While the metal detectors are the biggest security change for 2016, the Cubs also are reminding people heading to the ballpark about other safety regulations. Bags can be up to 16-by-16-by-8 inches. Weapons, drones, laser pointers, car seats, noise makers and unsealed plastic bottles are prohibited.
Extra police patrols — and likely some officers on horses — will be stationed near Wrigley, officials said. Last year, police frequently closed off Clark Street as fans left the ballpark, hoping to disperse the crowd instead of letting it linger on the popular strip. Last year, 39 people were arrested over nine postseason games.
8. The food is delicious.
This year, the friendly confines added Gilbert's Grill Cart on the main concourse. The eatery serves up sausages topped with macaroni and cheese or pineapple salsa.
Hot Doug's also crafts masterful sausages at Platform 14 in the Budweiser Bleachers, which means you have to have bleachers seats to access the food. Currently, it's serving up items like the Try Not to Suck — named after manager Joe Maddon's signature phrase — which piles crispy fried onions, smoked gouda and Goose Island beer mustard on a cheddar-stuffed bratwurst.
Bleacher fans can also enjoy boozy brunches with bloody mary drinks as part of the special "Brunch at the Ballpark" package during Sunday home games.
If you're new to Chicago, make sure to try a classic Italian beef sandwich from Buona Beef, a family-owned Chicago restaurant. Over at the Decade Diner, try the beast of all sandwiches: Gilbert's beef and cheddar sausage is topped with macaroni and cheese, bacon, caramelized onions and barbecue sauce.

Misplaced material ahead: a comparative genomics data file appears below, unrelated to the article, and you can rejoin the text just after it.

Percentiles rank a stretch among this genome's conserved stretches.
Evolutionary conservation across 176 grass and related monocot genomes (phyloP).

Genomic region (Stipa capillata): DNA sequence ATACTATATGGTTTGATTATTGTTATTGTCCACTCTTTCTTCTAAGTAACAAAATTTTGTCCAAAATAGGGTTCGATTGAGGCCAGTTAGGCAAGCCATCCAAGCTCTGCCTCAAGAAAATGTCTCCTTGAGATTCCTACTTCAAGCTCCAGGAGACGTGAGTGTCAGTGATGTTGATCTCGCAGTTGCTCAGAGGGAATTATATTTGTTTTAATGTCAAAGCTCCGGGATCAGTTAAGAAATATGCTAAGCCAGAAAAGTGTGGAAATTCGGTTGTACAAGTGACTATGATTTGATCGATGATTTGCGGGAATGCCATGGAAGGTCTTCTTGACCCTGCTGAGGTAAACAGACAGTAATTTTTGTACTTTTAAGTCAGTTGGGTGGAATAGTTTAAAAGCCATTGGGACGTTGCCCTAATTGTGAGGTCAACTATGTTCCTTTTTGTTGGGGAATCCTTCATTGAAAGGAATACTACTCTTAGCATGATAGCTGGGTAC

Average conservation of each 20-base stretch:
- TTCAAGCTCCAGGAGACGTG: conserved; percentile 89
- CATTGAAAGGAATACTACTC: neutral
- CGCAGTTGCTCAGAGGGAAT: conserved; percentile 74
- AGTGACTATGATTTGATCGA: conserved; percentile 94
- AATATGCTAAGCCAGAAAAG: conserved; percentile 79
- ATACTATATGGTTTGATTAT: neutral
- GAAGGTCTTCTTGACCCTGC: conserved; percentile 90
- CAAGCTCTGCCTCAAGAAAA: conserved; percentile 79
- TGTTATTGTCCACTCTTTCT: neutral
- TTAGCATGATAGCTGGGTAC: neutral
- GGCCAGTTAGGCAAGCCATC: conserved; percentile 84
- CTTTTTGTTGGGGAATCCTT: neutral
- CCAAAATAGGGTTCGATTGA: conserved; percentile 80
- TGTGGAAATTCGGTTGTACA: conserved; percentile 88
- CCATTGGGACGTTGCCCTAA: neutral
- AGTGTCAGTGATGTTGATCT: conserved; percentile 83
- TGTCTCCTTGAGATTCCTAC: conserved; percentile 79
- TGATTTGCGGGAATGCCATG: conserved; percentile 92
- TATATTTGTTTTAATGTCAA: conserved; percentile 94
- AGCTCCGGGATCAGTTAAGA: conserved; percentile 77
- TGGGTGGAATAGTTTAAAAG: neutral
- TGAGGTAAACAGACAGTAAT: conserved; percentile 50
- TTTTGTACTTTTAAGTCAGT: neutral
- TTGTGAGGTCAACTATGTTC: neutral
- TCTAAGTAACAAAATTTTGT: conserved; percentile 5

9. Be careful where you park.
Chicago is known for its parking wars, and nowhere do things get more contentious than in Wrigleyville. Look out for street signs requiring Zone 383 parking permits (Who wants to spend their beer money on fines?) and know that during last year's playoffs, parking cost as much as $100 in some private lots.
To help with crowd control, extra tow trucks and parking enforcement will be in Wrigleyville during the playoff season, officials said.
Parking will be restricted on Clark Street from Newport to Grace from noon Friday to 6 a.m. Saturday.
The best option for drivers is the Cubs free parking lot at 3900 N. Rockwell St., about 2 miles west of the ballpark. The lot holds 1,000 cars, and the team provides free shuttle service starting 2½ hours before the game and about an hour after it ends.
10. This team has mad skills and a great sense of humor.
This year's team is the winningest in baseball, with a 93-53 record. The top 10 pitchers in the MLB include three Cubbies (Kyle Hendricks, Jon Lester and Jake Arrieta).
And we're not just talking about their talents on the field. Anthony Rizzo, for example, learned how to play the piano for his girlfriend back in his early league days.
Last year's hero, Kyle Schwarber, could have sulked the season away after a major knee injury took him out just days into the season. Instead, he's cheering his team on.
They wear crazy suits and pajamas. Just all around, they seem to love life.
Contributing: Kelly Bauer
The Cubs and Wrigley Field are 95 percent owned by an entity controlled by a trust established for the benefit of the family of Joe Ricketts, owner and CEO of DNAinfo.com. Joe Ricketts has no direct involvement in the management of the iconic team.